Show All Answers
The answer depends on whether the employee is an exempt employee or nonexempt employee under the Fair Labor Standards Act (FLSA). Generally, a city is not required to pay nonexempt employees if the city is closed, even if such employees would normally be scheduled to work. See 29 C.F.R. § As a result, whether the city is closed for part of a day, part of a week, or a full week or more, the FLSA does not require the city to pay these employees for time they did not work. However, in instances where a nonexempt employee receives a fixed salary for fluctuating workhours (e.g. an employee who has agreed to work an unspecified number of hours for a specified salary), the city must pay such employee his or her full weekly salary for any week in which any work was performed. See 29 C.F.R. §778.306.
The city is required to pay an exempt employee his or her full salary if the employee works any part of a workweek in which the city is closed or cannot be reopened due to inclement weather or disaster for less than a workweek. See 29 C.F.R. §541.602. For example, if the city is closed for only part of a week, and the exempt employee worked during that any part of that week, the city must a city is required to pay an exempt employee the employee’s full salary if the employee’s worksite is closed or cannot be reopened due to inclement weather or disaster for less than a full workweek. 29 C.F.R. §541.602. If the city is closed for a full workweek and an exempt employee performs no work during that workweek, the city is not required to pay the exempt employee. See 29 C.F.R. §541.602.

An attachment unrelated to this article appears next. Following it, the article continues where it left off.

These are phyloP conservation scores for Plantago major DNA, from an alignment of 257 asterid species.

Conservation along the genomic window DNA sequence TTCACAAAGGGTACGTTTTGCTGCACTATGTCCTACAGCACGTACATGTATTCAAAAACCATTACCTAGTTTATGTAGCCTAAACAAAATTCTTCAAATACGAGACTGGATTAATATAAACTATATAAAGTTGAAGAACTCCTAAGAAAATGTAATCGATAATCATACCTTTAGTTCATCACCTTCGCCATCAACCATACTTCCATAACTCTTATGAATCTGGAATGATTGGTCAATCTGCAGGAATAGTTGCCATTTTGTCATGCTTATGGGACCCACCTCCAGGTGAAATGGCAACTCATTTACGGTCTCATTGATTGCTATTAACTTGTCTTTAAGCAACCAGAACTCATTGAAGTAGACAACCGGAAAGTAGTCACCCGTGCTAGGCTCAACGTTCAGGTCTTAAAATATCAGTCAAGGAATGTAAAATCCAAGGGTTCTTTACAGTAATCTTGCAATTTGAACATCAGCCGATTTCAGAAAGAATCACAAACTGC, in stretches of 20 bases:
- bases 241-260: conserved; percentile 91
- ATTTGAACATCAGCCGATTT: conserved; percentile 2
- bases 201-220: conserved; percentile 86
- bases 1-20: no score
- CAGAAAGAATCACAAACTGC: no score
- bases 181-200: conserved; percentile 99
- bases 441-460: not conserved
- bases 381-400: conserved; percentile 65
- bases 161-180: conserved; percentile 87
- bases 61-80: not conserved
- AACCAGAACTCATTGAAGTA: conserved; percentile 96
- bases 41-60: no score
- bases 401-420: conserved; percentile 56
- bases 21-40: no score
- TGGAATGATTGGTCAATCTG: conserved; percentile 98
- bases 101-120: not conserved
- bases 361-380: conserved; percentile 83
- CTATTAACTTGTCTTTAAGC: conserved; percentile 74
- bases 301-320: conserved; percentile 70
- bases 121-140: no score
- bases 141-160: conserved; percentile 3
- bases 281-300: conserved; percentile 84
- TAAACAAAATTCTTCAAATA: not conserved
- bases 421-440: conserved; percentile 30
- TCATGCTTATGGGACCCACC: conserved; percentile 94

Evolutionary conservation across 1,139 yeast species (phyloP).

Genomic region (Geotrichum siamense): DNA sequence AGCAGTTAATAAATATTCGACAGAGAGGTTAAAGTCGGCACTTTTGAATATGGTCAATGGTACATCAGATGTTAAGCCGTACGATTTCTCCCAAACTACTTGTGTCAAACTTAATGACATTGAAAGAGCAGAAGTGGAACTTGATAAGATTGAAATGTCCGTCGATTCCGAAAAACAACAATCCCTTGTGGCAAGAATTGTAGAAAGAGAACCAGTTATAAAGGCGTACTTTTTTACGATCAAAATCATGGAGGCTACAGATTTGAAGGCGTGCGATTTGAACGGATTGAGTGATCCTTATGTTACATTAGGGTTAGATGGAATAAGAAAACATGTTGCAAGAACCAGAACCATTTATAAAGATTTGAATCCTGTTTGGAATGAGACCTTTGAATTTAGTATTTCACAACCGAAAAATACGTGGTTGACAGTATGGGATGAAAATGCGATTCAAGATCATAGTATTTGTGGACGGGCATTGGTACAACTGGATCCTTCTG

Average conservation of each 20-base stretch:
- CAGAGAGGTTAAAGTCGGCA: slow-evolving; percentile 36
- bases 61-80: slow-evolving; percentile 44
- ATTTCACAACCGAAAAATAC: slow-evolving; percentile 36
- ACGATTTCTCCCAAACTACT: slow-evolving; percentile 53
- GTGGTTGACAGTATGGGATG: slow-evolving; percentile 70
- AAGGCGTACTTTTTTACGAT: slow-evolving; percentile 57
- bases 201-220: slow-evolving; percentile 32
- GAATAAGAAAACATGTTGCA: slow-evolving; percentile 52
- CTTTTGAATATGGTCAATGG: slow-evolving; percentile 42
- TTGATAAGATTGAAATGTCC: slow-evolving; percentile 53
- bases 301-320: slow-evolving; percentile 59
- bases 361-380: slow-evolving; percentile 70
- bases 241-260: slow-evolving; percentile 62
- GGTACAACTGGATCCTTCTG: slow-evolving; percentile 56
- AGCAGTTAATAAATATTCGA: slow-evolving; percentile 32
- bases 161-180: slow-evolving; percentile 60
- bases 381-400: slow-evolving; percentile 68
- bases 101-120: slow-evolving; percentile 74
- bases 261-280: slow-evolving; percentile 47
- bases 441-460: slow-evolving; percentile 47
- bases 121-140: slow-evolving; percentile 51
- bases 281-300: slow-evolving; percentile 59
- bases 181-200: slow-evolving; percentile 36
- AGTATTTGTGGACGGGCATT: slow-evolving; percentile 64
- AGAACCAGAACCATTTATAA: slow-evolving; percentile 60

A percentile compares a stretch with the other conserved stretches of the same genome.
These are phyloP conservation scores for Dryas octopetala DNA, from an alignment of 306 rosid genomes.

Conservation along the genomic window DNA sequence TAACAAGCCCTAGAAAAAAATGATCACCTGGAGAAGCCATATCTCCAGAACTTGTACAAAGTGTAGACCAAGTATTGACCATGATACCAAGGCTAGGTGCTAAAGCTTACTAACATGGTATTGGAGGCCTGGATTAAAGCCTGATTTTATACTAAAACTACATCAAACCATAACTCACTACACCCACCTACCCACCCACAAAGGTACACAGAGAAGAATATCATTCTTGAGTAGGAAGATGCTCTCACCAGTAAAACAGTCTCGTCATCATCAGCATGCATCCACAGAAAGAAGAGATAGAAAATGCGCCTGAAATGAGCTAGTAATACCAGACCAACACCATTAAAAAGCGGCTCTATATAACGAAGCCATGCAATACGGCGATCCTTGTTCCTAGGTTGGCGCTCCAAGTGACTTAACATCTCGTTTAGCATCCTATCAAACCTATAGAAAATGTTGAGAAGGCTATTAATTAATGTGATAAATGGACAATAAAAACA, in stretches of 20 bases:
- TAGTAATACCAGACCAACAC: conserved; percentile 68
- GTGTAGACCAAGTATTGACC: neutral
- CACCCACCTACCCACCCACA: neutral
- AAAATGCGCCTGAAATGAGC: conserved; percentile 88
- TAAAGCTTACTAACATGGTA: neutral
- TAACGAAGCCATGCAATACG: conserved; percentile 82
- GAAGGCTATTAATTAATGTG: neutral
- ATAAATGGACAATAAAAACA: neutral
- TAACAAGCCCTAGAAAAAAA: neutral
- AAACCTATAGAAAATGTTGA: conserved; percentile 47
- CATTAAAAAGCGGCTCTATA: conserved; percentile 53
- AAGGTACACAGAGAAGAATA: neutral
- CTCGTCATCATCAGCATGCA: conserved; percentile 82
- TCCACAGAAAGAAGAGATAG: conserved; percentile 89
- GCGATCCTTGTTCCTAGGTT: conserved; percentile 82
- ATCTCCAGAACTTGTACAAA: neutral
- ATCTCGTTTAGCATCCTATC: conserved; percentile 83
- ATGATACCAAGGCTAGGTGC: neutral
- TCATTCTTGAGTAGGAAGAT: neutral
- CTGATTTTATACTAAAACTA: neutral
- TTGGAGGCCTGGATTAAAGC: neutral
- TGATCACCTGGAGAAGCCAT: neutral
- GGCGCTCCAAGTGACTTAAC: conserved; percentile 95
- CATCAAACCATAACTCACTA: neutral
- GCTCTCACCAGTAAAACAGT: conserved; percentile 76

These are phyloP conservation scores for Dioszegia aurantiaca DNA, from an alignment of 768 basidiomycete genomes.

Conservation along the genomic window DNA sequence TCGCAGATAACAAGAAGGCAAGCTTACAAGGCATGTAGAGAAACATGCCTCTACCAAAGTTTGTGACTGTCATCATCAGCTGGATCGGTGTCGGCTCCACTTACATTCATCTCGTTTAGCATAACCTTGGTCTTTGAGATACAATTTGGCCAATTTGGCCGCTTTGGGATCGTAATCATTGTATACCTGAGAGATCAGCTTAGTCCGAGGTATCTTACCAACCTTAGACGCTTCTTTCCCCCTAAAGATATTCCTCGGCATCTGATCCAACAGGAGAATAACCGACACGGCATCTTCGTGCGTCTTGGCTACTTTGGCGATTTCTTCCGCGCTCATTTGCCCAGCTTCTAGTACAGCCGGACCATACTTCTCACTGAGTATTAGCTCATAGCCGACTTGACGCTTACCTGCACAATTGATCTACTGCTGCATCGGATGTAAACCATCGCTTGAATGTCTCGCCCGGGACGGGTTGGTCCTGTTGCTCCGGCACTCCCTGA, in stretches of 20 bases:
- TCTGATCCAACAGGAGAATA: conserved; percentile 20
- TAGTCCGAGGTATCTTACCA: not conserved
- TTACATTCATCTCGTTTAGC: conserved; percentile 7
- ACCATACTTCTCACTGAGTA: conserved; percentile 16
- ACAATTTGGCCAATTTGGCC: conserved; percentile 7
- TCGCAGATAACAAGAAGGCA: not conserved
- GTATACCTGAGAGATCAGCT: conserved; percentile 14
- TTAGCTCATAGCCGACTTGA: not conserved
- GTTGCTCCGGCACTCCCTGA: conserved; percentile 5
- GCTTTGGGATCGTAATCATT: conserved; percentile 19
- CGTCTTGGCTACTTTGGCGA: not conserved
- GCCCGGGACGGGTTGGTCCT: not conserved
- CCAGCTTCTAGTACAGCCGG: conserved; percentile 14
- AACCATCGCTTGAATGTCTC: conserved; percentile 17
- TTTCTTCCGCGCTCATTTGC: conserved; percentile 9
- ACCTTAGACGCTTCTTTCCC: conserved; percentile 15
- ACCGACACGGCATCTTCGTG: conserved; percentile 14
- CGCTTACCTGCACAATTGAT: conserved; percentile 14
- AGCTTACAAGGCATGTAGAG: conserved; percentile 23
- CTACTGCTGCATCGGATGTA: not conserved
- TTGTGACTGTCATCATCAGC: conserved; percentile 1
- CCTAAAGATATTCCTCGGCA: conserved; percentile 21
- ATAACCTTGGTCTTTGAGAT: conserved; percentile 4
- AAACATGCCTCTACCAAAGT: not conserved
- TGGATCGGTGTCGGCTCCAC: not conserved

Texas law prohibits an employer from discharging or discriminating against an employee who leaves the employee’s place of employment to participate in a general public evacuation ordered under an emergency evacuation order or a local disaster declaration. See Tex. Lab. Code §22.002. An employer who violates this provision is liable for any loss of wages and employer-provided benefits incurred by the employee as a result of the violation. Id. at §22.003. However, this provision does not apply to emergency services personnel, including fire fighters, police officers, emergency medical technicians, and other individuals who are required to provide services for the benefit of the general public in emergency situations, provided that adequate emergency shelter is provided for such individuals. Id. at §22.004.